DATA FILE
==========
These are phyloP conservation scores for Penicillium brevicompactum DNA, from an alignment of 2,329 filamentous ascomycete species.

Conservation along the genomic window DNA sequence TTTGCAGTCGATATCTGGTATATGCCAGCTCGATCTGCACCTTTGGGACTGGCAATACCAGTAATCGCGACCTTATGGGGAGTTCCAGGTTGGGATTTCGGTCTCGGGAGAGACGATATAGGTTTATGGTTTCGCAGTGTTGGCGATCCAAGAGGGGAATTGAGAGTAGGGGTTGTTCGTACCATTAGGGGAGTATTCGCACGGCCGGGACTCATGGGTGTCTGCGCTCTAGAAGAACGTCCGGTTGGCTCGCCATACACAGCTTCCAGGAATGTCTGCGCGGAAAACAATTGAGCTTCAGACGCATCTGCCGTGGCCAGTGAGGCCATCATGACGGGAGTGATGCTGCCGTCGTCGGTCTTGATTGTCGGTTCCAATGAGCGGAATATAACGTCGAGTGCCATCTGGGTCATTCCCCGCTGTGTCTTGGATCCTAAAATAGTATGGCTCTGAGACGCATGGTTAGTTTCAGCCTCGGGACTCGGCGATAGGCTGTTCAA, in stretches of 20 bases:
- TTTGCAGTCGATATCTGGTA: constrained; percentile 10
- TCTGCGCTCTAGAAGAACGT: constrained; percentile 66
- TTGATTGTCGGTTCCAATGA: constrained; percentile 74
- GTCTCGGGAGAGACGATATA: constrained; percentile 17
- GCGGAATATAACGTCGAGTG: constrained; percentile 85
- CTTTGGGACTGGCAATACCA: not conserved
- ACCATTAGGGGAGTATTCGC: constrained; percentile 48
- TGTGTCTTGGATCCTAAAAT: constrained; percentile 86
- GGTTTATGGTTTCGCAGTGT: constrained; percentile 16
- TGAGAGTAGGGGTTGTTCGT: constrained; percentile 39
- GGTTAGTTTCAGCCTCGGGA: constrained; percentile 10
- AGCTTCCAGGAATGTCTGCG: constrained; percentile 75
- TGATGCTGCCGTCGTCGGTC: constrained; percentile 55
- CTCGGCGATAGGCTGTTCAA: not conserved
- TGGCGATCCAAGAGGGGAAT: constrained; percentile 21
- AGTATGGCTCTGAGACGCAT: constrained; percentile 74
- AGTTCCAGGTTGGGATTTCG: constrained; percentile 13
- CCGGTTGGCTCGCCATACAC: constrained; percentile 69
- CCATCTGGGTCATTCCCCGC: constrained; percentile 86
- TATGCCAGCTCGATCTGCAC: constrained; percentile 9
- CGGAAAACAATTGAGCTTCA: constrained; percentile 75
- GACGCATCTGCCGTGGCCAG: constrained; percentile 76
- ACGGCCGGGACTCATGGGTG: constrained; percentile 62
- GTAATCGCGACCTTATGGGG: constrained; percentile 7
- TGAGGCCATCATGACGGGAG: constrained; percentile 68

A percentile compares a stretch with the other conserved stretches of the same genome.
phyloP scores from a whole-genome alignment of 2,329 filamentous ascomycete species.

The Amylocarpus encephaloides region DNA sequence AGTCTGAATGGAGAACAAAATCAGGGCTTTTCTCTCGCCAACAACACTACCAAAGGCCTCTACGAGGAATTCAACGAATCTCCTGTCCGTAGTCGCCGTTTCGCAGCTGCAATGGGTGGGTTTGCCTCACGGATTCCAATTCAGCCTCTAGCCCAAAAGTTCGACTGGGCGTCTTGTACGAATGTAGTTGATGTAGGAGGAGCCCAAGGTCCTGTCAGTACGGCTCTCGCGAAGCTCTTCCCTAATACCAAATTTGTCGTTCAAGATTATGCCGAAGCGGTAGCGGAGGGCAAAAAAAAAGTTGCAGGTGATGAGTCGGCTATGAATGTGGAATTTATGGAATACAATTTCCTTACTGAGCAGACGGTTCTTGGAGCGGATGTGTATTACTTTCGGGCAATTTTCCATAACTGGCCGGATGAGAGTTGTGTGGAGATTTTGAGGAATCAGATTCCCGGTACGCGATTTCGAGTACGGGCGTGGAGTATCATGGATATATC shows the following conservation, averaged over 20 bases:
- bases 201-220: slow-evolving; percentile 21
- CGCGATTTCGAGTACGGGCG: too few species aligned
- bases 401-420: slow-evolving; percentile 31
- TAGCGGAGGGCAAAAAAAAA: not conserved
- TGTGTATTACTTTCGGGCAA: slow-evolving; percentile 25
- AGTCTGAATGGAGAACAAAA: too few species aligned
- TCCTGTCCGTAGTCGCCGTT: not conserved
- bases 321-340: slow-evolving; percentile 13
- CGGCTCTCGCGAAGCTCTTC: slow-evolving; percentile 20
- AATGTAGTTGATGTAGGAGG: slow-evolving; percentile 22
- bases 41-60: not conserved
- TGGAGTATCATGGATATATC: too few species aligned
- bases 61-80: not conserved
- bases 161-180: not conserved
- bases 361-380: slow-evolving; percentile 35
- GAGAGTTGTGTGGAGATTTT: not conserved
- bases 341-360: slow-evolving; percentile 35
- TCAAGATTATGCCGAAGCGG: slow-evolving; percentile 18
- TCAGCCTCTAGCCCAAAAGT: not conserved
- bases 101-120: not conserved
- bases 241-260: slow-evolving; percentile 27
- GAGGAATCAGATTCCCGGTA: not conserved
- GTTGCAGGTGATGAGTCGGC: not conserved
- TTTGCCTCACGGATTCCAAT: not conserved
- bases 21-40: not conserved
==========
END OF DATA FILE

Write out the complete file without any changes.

These are phyloP conservation scores for Penicillium brevicompactum DNA, from an alignment of 2,329 filamentous ascomycete species.

Conservation along the genomic window DNA sequence TTTGCAGTCGATATCTGGTATATGCCAGCTCGATCTGCACCTTTGGGACTGGCAATACCAGTAATCGCGACCTTATGGGGAGTTCCAGGTTGGGATTTCGGTCTCGGGAGAGACGATATAGGTTTATGGTTTCGCAGTGTTGGCGATCCAAGAGGGGAATTGAGAGTAGGGGTTGTTCGTACCATTAGGGGAGTATTCGCACGGCCGGGACTCATGGGTGTCTGCGCTCTAGAAGAACGTCCGGTTGGCTCGCCATACACAGCTTCCAGGAATGTCTGCGCGGAAAACAATTGAGCTTCAGACGCATCTGCCGTGGCCAGTGAGGCCATCATGACGGGAGTGATGCTGCCGTCGTCGGTCTTGATTGTCGGTTCCAATGAGCGGAATATAACGTCGAGTGCCATCTGGGTCATTCCCCGCTGTGTCTTGGATCCTAAAATAGTATGGCTCTGAGACGCATGGTTAGTTTCAGCCTCGGGACTCGGCGATAGGCTGTTCAA, in stretches of 20 bases:
- TTTGCAGTCGATATCTGGTA: constrained; percentile 10
- TCTGCGCTCTAGAAGAACGT: constrained; percentile 66
- TTGATTGTCGGTTCCAATGA: constrained; percentile 74
- GTCTCGGGAGAGACGATATA: constrained; percentile 17
- GCGGAATATAACGTCGAGTG: constrained; percentile 85
- CTTTGGGACTGGCAATACCA: not conserved
- ACCATTAGGGGAGTATTCGC: constrained; percentile 48
- TGTGTCTTGGATCCTAAAAT: constrained; percentile 86
- GGTTTATGGTTTCGCAGTGT: constrained; percentile 16
- TGAGAGTAGGGGTTGTTCGT: constrained; percentile 39
- GGTTAGTTTCAGCCTCGGGA: constrained; percentile 10
- AGCTTCCAGGAATGTCTGCG: constrained; percentile 75
- TGATGCTGCCGTCGTCGGTC: constrained; percentile 55
- CTCGGCGATAGGCTGTTCAA: not conserved
- TGGCGATCCAAGAGGGGAAT: constrained; percentile 21
- AGTATGGCTCTGAGACGCAT: constrained; percentile 74
- AGTTCCAGGTTGGGATTTCG: constrained; percentile 13
- CCGGTTGGCTCGCCATACAC: constrained; percentile 69
- CCATCTGGGTCATTCCCCGC: constrained; percentile 86
- TATGCCAGCTCGATCTGCAC: constrained; percentile 9
- CGGAAAACAATTGAGCTTCA: constrained; percentile 75
- GACGCATCTGCCGTGGCCAG: constrained; percentile 76
- ACGGCCGGGACTCATGGGTG: constrained; percentile 62
- GTAATCGCGACCTTATGGGG: constrained; percentile 7
- TGAGGCCATCATGACGGGAG: constrained; percentile 68

A percentile compares a stretch with the other conserved stretches of the same genome.
phyloP scores from a whole-genome alignment of 2,329 filamentous ascomycete species.

The Amylocarpus encephaloides region DNA sequence AGTCTGAATGGAGAACAAAATCAGGGCTTTTCTCTCGCCAACAACACTACCAAAGGCCTCTACGAGGAATTCAACGAATCTCCTGTCCGTAGTCGCCGTTTCGCAGCTGCAATGGGTGGGTTTGCCTCACGGATTCCAATTCAGCCTCTAGCCCAAAAGTTCGACTGGGCGTCTTGTACGAATGTAGTTGATGTAGGAGGAGCCCAAGGTCCTGTCAGTACGGCTCTCGCGAAGCTCTTCCCTAATACCAAATTTGTCGTTCAAGATTATGCCGAAGCGGTAGCGGAGGGCAAAAAAAAAGTTGCAGGTGATGAGTCGGCTATGAATGTGGAATTTATGGAATACAATTTCCTTACTGAGCAGACGGTTCTTGGAGCGGATGTGTATTACTTTCGGGCAATTTTCCATAACTGGCCGGATGAGAGTTGTGTGGAGATTTTGAGGAATCAGATTCCCGGTACGCGATTTCGAGTACGGGCGTGGAGTATCATGGATATATC shows the following conservation, averaged over 20 bases:
- bases 201-220: slow-evolving; percentile 21
- CGCGATTTCGAGTACGGGCG: too few species aligned
- bases 401-420: slow-evolving; percentile 31
- TAGCGGAGGGCAAAAAAAAA: not conserved
- TGTGTATTACTTTCGGGCAA: slow-evolving; percentile 25
- AGTCTGAATGGAGAACAAAA: too few species aligned
- TCCTGTCCGTAGTCGCCGTT: not conserved
- bases 321-340: slow-evolving; percentile 13
- CGGCTCTCGCGAAGCTCTTC: slow-evolving; percentile 20
- AATGTAGTTGATGTAGGAGG: slow-evolving; percentile 22
- bases 41-60: not conserved
- TGGAGTATCATGGATATATC: too few species aligned
- bases 61-80: not conserved
- bases 161-180: not conserved
- bases 361-380: slow-evolving; percentile 35
- GAGAGTTGTGTGGAGATTTT: not conserved
- bases 341-360: slow-evolving; percentile 35
- TCAAGATTATGCCGAAGCGG: slow-evolving; percentile 18
- TCAGCCTCTAGCCCAAAAGT: not conserved
- bases 101-120: not conserved
- bases 241-260: slow-evolving; percentile 27
- GAGGAATCAGATTCCCGGTA: not conserved
- GTTGCAGGTGATGAGTCGGC: not conserved
- TTTGCCTCACGGATTCCAAT: not conserved
- bases 21-40: not conserved